Is All-White All Right?: The Reason Why Wimbledon Players Wear White
Wimbledon is the oldest tennis tournament in the world and is widely as regarded as one of the most prestigious sporting events ever. The world’s top tennis superstars have set foot in the iconic grass courts, such as Serena Williams, Roger Federer, Maria Sharapova, Rafael Nadal, among many others.
Following tradition set by the All-England Club, it has implemented a strict dress code for competitors to wear white and only white in the court during matches and practices. This seemingly outdated dress code actually dates back to the 1800s, when tennis was considered a refined sport and had mostly women players. As it was the 19th century, the rules were a lot more close-minded. Sweat stains and patches on women were considered unsightly, so white clothing was adopted in order to avoid embarrassment.
The All-England Club has remained staunch with this rule, even after the U.S. Open allowed colored clothing in 1972. If anything, it only got stricter. In 2014, the All-England Club released a 10-part decree that zeroed in on colored clothing. Parts of the decree included “white does not include off-white or cream”, any mass of color must be no wider than 1cm, shoes and its soles must be almost entirely white, large manufacturers’ logos are not encouraged, and so on and so forth.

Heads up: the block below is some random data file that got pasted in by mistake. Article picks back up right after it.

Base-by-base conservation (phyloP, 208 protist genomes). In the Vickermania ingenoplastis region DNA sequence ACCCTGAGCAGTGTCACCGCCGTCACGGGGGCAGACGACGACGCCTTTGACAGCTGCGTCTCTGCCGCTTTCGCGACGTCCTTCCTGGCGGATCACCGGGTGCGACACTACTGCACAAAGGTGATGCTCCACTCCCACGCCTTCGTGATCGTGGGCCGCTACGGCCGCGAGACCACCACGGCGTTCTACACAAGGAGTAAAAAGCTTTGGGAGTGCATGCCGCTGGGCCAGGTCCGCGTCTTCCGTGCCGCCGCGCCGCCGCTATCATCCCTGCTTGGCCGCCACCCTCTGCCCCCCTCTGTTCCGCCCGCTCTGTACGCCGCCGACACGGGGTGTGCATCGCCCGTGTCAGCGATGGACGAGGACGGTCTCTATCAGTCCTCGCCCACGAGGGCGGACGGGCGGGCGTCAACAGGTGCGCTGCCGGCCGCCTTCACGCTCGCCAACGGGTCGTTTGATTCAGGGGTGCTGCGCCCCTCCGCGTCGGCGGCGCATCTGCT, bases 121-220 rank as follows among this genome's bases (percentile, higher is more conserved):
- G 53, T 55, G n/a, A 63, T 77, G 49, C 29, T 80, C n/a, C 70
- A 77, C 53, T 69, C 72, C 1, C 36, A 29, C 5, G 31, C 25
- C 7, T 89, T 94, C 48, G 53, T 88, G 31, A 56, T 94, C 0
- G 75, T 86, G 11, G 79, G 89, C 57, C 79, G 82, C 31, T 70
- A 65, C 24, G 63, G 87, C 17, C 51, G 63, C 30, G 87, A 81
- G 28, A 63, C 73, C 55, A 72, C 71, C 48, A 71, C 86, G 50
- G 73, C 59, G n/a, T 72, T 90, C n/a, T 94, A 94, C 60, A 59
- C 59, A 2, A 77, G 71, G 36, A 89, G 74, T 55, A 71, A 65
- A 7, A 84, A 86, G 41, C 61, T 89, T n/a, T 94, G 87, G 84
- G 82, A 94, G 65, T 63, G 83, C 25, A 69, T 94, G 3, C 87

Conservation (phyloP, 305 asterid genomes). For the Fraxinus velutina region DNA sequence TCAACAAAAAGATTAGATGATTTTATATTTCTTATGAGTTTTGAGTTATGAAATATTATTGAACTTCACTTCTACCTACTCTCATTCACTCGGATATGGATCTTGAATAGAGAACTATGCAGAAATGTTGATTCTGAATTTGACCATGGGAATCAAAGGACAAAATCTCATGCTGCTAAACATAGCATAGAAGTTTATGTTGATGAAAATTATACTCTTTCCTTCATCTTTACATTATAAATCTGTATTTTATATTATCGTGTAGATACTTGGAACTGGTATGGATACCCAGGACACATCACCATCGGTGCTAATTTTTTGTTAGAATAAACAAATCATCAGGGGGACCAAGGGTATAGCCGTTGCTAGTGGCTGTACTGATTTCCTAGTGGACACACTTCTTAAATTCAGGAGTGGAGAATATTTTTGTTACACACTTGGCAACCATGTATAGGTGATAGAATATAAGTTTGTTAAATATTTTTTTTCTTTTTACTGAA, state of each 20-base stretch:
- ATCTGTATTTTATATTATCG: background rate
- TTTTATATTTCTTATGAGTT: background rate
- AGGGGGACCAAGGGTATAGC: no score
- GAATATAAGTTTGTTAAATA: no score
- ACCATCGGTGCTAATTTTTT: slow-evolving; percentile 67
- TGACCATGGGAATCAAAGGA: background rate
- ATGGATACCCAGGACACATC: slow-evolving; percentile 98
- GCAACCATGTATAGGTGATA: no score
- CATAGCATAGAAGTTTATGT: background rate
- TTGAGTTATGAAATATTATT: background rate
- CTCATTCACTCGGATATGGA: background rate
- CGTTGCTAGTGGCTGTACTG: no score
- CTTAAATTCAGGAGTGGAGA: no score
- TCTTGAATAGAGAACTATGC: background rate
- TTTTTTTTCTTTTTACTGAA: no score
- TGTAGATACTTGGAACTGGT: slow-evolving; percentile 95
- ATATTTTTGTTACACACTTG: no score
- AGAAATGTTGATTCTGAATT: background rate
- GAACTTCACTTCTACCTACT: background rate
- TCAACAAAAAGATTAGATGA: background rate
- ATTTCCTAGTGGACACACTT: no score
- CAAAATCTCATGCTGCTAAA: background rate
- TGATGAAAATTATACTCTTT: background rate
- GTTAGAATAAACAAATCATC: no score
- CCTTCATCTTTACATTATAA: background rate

Understandably, a lot of tennis players feel that this antiquated set of rules are far too overbearing and is just a plain annoyance. Players such as Venus Williams and Eugenie Bouchard had to change their sports bra halfway through the match as it was colored, Roger Federer was told by officials to change his orange-soled trainers ahead of his match, Nick Kyrgios was wearing a colored headband (which was actually the official Wimbledon headband) and was ordered by officials to wear it inside out.
However, the marriage of this high-impact sport and high fashion is undeniable. With Roger Federer being named as GQ’s ‘Most Stylish Man’ last 2017, to the Williams sisters designing and launching their own respective clothing lines, it’s not hard to see why that is so. Will this all-white dress code for players continue into the future? Or will it in time relax, just as the dress code for spectators has also eased through the years? Only time will tell, but one thing is for sure, whether we like it or not the Wimbledon’s strict dress code has contributed to its fashionable reputation.
Lead photo via @wimbledon